Neither is it an easy spiritual lesson to learn.

We are prone to this same foolishness in our spiritual lives. Rather than trusting in the “instruments” given to us in the Word of God, we too often trust in our instincts and our internal guidance. Rather than relying on what is given to guide us and what is far more trustworthy, we rely on things that are always changing, always imperfect. As Andrews says, there is a difference “between walking by faith and walking by feelings—trusting our instruments rather than our sight or instincts. In the fog of life our feelings will mock our faith and fairly scream at us that God has walked out on us, but our instruments will always reassure us that he is still there, walking right beside us.”

This is not to say that our feelings are useless or that we should never heed them. God gave us feelings and emotion and even instincts for a reason; they often serve as useful guides to what is happening in our hearts. It sometimes seems that those who place the greatest emphasis on revealed truth are those who place the least emphasis on feelings; this should not be so. But we must always realize that only one of these is a standard. Only one is firm and unchanging. Only one is perfect.

The Word provides that fixed, unchanging, flawless standard. The Word is the instrument that will guide us and reassure is, even when the fog is heavy, when the engines have stopped and when we don’t know whether we’re going up or down.

November 28, 2012

Last summer I traveled to Prince Edward Island on Canada’s east coast to speak at a Gospel Coalition event. I was there with Mike Bullmore and Kevin DeYoung for the “Magnificent Holiness” conference. Mike spoke three times on the gospel and sanctification and used Romans 6 as his text. Of all he said, there is one line, one sentence, that I immediately wrote down and have been pondering ever since. It is this: “Trusting God for what he has done positions our hearts to trust God for what he has promised to do.”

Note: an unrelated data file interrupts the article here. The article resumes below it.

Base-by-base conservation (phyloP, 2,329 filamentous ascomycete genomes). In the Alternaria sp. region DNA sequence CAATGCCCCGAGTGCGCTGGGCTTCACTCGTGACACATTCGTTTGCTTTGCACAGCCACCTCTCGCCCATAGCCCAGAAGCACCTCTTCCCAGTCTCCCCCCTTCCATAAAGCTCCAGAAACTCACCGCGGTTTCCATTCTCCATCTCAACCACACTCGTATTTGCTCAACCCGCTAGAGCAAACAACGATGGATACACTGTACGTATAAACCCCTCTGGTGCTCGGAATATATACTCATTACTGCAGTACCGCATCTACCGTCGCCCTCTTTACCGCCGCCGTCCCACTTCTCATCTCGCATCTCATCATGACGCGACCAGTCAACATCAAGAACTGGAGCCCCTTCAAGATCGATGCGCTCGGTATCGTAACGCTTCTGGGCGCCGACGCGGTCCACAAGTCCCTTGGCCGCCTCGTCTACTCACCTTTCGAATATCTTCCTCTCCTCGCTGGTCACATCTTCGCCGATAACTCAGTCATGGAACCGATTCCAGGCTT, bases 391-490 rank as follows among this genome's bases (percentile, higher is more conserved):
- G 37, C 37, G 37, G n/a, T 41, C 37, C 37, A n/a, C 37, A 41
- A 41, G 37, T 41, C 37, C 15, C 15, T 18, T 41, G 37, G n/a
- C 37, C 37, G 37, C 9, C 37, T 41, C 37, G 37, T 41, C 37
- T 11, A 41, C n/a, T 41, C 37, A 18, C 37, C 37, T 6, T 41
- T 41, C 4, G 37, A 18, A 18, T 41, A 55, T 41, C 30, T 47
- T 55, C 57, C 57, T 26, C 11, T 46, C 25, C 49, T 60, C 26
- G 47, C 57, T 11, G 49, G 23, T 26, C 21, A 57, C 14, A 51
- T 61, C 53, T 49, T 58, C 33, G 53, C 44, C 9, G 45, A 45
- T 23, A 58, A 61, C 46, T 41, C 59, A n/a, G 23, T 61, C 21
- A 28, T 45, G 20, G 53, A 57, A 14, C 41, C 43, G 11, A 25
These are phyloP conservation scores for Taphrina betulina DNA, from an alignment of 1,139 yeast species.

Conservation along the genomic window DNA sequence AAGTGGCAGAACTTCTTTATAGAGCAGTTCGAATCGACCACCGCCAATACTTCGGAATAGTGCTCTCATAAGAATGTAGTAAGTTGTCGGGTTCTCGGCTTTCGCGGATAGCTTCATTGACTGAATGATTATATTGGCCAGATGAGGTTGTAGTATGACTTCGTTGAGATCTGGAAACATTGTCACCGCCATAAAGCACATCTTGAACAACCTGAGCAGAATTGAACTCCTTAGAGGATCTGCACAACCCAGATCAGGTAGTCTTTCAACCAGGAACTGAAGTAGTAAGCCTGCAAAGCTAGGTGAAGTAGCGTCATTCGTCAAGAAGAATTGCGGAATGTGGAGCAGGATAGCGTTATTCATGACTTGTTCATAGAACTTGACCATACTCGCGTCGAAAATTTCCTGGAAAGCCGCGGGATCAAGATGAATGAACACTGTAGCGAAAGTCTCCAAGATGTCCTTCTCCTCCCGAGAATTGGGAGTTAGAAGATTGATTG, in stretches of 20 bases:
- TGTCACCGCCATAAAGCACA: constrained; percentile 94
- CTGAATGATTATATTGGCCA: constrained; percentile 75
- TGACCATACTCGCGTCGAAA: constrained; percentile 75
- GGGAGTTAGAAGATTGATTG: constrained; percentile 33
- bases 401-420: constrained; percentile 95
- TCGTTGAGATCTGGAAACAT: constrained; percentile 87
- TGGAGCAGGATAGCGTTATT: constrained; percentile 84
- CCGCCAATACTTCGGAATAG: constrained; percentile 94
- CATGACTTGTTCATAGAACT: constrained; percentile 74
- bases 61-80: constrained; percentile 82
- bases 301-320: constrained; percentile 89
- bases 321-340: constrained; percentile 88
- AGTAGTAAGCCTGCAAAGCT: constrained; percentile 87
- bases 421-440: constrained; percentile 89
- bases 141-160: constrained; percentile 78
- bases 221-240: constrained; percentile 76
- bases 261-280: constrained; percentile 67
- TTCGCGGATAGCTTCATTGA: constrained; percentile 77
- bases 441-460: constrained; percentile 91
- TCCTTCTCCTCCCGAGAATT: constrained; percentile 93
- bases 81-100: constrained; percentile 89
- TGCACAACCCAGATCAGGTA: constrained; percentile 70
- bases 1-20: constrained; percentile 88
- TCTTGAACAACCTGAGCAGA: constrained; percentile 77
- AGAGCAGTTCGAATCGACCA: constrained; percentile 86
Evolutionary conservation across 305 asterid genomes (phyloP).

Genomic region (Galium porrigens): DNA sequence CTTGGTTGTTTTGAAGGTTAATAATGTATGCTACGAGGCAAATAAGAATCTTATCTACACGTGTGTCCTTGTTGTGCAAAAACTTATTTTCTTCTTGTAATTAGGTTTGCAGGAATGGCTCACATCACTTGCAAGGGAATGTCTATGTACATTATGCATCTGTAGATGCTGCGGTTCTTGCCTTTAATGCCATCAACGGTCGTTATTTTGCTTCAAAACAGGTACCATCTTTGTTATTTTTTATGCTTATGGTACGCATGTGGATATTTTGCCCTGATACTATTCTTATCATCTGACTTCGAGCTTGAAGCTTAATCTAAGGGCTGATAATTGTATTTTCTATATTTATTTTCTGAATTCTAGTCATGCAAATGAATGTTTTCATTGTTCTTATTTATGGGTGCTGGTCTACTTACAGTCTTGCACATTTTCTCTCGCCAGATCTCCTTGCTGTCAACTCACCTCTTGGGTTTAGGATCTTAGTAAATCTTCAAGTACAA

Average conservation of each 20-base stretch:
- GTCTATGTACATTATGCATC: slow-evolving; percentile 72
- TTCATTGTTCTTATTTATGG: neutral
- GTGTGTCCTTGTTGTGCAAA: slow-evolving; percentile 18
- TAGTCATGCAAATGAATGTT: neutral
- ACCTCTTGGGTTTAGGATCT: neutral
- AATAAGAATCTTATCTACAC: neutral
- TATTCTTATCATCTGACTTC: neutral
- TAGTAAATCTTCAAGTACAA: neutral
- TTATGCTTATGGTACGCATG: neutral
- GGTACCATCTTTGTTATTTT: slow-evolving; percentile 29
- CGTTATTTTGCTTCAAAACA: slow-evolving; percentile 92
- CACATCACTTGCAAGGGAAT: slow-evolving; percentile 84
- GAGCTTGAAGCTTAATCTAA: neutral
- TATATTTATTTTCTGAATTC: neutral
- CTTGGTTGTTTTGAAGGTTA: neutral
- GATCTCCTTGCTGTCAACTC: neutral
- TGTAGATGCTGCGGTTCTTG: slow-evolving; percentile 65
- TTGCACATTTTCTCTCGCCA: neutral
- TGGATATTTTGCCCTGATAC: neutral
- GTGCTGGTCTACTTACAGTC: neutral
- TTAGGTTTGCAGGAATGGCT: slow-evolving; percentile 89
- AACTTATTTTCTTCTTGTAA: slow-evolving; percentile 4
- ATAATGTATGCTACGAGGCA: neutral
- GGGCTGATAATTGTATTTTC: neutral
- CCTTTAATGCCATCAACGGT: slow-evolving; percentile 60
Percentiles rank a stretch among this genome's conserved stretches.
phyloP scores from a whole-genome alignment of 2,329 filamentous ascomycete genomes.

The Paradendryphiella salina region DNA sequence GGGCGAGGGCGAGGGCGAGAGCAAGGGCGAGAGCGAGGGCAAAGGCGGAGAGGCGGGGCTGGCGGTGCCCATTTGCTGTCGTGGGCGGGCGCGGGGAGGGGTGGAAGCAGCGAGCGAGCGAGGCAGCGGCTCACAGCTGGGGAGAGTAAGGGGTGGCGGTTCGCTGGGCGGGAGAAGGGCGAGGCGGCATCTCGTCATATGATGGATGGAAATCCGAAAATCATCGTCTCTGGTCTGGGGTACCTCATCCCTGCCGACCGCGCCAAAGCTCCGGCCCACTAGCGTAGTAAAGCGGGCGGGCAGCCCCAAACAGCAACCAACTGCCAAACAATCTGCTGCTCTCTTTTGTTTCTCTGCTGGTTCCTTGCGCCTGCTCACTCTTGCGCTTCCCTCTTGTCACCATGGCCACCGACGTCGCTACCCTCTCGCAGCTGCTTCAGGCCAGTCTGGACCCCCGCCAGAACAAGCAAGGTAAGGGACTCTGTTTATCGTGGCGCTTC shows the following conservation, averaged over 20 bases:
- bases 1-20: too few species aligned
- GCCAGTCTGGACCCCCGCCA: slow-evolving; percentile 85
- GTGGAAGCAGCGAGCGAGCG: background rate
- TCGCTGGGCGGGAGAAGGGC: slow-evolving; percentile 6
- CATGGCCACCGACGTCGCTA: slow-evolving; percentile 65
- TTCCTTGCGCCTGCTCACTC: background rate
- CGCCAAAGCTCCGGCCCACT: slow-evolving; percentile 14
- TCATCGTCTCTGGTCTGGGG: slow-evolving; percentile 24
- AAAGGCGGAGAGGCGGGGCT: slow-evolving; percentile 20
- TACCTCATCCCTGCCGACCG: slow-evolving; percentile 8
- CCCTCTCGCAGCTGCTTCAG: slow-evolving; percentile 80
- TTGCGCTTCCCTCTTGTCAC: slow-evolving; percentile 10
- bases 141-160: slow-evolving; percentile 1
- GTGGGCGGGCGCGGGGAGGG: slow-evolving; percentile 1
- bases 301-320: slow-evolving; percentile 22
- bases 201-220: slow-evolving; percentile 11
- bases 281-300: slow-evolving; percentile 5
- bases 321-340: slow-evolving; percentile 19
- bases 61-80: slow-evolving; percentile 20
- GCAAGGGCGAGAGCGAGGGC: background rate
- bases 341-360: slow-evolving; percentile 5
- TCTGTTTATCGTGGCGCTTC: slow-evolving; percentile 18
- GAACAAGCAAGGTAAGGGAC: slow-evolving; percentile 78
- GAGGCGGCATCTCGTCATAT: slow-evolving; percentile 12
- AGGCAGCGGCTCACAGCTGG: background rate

I have written often of those authors and pastors who encourage Christians to preach the gospel to themselves every day. I see some of the value of doing this, though my practice of it is too sporadic. What such teachers want us to see is that the gospel is not merely the gateway to the Christian life, but the fuel of the Christian life. What they want us to understand is that the gospel is not simply defensive, the thing we turn to when we have sinned and are eager for some assurance of pardon. Rather, the gospel puts us on the offensive against sin and toward holiness. We ought to continually bring the gospel into our hearts and minds as a means of spurring ourselves to greater love for God which in turn generates a greater desire for obedience to him.

I do not remember all of the context surrounding Mike’s statement and I am sure it can be accepted and applied in many different ways. But as I ponder it and think about its application to my own life, I take it as a yet another challenge to be continually meditating on the gospel, to make the gospel my joy and delight. As I turn to the Bible to read the predictions and prophecies of the coming Messiah, as I consider the narratives of Christ’s birth, life, death and resurrection, as I ponder the epistles where all of these things are explained and illuminated, as I consider the day of Christ’s return, my love for God and my trust in him must necessarily increase and thrive. As my love swells, so will my desire to do those things that honor him and bring him glory.